Main menu


Healthy eating basics

Healthy eating basics

Eating a healthy and balanced diet is one of the most important things you can do to protect your health. In fact, up to 80% of early heart disease and stroke can be prevented through your lifestyle choices and habits, such as eating a healthy diet and being physically active.

A healthy diet can help reduce your risk of heart disease and stroke by:

  • Improve blood cholesterol levels.
  • Lower blood pressure
  • Helping you control your body weight
  • Control of blood sugar.

What is a healthy and balanced diet like?

The Canadian Food Guide recommends eating a variety of healthy foods every day. This includes eating plant-based foods more often and choosing highly processed or ultra-processed foods more often.

A healthy diet includes:

1. Eat more vegetables and fruits

  • This is one of the most important eating habits. Vegetables and fruits are packed with nutrients (antioxidants, vitamins, minerals, and fiber) that help you maintain a healthy weight by keeping you fuller for longer.
  • Fill half your plate with vegetables and fruits for each meal and snack.

2. Choose whole foods

  • Whole foods include whole wheat bread, crackers, brown or wild rice, quinoa, oatmeal, and shelled barley. It is prepared with whole grains. Whole foods contain fiber, protein, and B vitamins to help you stay healthy and full longer.
  • Choose whole grain options over processed or refined grains like white bread and pasta.
  • Fill a quarter of your plate with whole foods.

3. Eat protein foods

  • Protein-rich foods include legumes, nuts and seeds, tofu, fortified soy drinks, fish, shellfish, eggs, poultry, lean red meat including wild game, low-fat milk, low-fat yogurt, low-fat kefir and low-fat, low-sodium cheese.
  • Protein helps build and maintain bones, muscles, and skin.
  • Eat protein every day.
  • Try to eat at least two servings of fish a week and choose vegetarian foods more often.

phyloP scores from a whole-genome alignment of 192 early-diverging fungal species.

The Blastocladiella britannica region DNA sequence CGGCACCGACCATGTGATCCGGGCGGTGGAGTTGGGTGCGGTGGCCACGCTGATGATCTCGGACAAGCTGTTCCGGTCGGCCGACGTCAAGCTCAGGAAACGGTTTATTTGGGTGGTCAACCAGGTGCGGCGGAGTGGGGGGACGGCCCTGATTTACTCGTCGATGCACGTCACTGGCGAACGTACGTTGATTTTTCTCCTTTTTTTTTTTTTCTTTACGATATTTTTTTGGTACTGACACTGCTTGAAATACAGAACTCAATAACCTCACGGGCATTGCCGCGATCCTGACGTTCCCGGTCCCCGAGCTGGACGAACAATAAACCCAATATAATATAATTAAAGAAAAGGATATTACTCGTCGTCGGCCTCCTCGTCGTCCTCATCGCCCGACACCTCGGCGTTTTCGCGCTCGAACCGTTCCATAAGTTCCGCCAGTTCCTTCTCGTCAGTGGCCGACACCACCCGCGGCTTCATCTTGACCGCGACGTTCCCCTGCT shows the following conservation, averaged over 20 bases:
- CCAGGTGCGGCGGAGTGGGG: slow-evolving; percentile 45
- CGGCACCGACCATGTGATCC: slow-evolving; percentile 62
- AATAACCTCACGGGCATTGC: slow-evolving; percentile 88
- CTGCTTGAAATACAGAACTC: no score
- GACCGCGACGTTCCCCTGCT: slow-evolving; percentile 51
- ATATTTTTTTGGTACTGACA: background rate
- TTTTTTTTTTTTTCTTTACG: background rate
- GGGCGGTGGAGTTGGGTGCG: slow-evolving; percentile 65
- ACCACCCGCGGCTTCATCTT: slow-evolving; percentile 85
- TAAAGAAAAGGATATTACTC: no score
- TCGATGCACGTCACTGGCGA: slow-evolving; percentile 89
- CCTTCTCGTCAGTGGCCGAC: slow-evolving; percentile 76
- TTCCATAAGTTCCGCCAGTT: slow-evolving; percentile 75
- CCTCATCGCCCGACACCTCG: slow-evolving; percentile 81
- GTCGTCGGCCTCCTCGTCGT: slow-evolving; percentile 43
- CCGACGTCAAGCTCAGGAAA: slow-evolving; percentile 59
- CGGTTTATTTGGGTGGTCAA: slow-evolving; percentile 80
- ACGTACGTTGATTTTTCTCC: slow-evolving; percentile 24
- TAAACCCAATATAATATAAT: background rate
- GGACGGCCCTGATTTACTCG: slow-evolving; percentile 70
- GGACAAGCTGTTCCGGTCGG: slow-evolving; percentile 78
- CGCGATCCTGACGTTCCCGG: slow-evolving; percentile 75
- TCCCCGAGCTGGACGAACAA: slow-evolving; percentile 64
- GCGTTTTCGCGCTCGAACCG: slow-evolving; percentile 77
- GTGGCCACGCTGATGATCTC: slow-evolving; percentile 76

• Dairy products are a great source of protein. Choose low-fat and tasteless options.
  • Fill a quarter of your plate with protein foods.

4. Limit highly processed and ultra-processed foods

  • Highly processed foods, often called ultra-processed, are foods that are switched from their original food source and contain many added ingredients. During processing, important nutrients such as vitamins, minerals, fiber, salt, and sugar are often added. Examples of processed foods include: fast food, hot dogs, French fries, crackers, frozen pizza, cold cuts, white rice, and white bread.
  • Some less processed foods are acceptable. These are foods that have been slightly altered in some way but contain very few artificial additives. Lightly processed foods retain almost all essential nutrients. Some examples are: packaged salad, vegetables, frozen fruits, eggs, milk, cheese, flour, brown rice, oil, and dried herbs. We are not referring to these minimally processed foods when we advise you not to eat processed foods.
  • Research funded by Heart & Stroke found that ultra-processed foods make up nearly half of Canadians' meals.

5. make your favorite drink with water

  • Water supports health and promotes hydration without adding calories to the diet.
  • Sugary drinks, including energy drinks, fruit drinks, 100% fruit juices, sodas, and flavored coffee, contain a lot of sugar and have little or no nutritional value. It's easy to inadvertently drink empty calories and this leads to weight gain.
  • Avoid fruit juices, even if they are 100% fruit juices. Although fruit juice contains some benefits of fruit (vitamins and minerals), it contains more sugar than fruit and less fiber. Fruit juice should not be used as a substitute for fruit. Canadians should eat their fruit, not drink it.
  • When drinking water is not available, quench your thirst with coffee, tea, low-fat unsweetened milk, and pre-boiled water.